Thats essentially all that part 2 of the series on 360 degree panoramas for Second Life set out to cover, but we have a little bonus tip on how to view your image inworld as media on a prim. To begin with, make sure you have the link copied from Momento360, as shown above.


 1/ The above image shows a prim face resting on another prim. Right click on the prim and select Edit to open the Edit panel.


2/ To the top left choose Select Face, then click on the prim face visible in the first image above.

In the area highlighted in red select Media from the dropdown menu. Now hit the Choose button, highlighted in blue.


3/ The above window will open. Under the General tab paste the copied link into the area highlighted in red.  Selecting Auto Zoom is optional.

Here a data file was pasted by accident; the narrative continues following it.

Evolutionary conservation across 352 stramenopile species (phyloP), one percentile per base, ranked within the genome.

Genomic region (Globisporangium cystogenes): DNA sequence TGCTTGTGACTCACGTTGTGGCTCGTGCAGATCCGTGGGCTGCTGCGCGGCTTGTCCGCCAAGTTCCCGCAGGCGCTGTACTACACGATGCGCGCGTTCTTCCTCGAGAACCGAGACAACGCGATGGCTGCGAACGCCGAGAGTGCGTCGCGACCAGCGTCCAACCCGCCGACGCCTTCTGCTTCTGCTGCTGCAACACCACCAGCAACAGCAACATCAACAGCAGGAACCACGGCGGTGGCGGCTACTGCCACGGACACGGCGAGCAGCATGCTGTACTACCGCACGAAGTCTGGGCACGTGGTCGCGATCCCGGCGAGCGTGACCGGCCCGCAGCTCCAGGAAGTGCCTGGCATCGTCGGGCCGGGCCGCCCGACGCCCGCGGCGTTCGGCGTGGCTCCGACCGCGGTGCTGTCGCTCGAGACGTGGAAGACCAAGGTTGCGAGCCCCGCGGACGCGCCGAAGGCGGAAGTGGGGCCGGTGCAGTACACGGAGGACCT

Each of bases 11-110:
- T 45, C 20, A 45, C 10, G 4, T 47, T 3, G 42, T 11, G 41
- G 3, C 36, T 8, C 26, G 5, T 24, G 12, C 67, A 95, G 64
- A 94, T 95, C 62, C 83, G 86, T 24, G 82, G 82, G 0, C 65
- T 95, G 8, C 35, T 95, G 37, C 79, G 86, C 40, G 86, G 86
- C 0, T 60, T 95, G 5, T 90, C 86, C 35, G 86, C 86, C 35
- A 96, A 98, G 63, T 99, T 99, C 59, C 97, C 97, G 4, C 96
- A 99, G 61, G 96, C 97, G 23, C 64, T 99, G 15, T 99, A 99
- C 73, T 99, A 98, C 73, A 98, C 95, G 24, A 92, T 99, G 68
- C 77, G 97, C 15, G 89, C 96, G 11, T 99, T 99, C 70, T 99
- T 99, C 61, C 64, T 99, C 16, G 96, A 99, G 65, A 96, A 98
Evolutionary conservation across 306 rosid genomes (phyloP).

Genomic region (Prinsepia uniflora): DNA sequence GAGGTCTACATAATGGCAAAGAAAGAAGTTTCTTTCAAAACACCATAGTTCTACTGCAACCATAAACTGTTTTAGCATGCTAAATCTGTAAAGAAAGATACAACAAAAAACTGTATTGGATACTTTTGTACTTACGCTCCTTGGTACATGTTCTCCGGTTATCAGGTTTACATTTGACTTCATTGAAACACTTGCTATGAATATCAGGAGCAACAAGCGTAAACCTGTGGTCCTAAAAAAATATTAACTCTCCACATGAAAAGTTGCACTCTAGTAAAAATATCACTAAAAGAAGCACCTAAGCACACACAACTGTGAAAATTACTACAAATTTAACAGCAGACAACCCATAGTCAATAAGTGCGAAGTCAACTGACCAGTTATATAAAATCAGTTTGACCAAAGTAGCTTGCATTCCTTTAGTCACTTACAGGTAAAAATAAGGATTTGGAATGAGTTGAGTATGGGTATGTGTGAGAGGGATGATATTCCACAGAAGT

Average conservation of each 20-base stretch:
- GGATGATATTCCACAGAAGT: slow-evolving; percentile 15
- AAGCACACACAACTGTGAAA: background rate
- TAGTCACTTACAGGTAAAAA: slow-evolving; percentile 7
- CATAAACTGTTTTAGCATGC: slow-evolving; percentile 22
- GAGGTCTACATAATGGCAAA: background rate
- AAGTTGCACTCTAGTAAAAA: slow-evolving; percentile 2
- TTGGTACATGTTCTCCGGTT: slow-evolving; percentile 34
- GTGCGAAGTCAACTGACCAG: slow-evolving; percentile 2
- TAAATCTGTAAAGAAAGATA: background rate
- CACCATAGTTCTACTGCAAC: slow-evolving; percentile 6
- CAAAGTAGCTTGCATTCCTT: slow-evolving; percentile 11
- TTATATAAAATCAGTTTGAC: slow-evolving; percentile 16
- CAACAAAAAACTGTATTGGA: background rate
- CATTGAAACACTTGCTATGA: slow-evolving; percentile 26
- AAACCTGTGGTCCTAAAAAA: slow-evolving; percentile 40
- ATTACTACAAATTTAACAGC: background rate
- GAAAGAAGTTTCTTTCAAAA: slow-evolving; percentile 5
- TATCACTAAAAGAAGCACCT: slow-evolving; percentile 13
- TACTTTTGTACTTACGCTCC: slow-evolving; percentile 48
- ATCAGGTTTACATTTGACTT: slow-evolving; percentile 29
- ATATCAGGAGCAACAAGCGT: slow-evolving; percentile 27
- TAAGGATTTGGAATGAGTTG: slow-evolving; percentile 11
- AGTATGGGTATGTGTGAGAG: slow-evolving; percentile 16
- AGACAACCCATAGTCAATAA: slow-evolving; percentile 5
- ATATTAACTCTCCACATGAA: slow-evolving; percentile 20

Hit the Apply button. A thumbnail of the panorama should appear in the window, although it may take a while to show.


4/ Under the Customize tab you can select whether to show a navigation bar above the prim and who can use it. As the prim is going to be used only for the panorama, all the options here have been unchecked. When you're ready click OK.



The prim now shows the 360 panorama and whilst it is as interactive as the image on Facebook and Momento360, it should be expected that its much slower to respond. This is however still a quite a novel way of viewing panoramas.

This completes the second part of our tutorials on 360 degree panoramas for Second Life, and we hope they have been very useful to you. Enjoy creating and sharing your images.